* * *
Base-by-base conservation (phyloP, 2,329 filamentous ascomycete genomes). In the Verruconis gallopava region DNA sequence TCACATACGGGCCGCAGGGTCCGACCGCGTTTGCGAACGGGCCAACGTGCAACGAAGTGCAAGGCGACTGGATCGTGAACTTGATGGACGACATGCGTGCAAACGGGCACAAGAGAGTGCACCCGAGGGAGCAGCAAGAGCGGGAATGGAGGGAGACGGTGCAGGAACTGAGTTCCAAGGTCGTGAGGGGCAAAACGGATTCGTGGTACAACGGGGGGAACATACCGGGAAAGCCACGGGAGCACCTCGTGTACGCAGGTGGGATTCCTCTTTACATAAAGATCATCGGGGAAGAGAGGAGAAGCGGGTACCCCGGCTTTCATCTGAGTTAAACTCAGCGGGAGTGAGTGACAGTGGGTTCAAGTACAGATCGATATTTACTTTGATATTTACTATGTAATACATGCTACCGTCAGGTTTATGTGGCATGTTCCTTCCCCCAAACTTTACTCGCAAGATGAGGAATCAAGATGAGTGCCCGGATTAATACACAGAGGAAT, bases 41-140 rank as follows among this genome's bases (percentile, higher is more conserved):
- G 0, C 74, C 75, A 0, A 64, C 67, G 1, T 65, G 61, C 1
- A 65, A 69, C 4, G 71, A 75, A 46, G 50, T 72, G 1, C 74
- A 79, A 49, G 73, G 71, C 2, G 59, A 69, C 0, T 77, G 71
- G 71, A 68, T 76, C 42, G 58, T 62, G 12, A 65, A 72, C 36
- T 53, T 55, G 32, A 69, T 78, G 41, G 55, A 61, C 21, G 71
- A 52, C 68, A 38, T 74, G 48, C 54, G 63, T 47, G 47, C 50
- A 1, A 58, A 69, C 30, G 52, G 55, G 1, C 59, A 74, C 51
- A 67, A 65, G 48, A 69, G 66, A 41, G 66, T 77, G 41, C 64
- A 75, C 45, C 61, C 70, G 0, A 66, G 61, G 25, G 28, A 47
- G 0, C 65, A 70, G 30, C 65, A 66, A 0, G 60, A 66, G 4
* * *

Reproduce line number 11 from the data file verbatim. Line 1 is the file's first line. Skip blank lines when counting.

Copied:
- G 0, C 65, A 70, G 30, C 65, A 66, A 0, G 60, A 66, G 4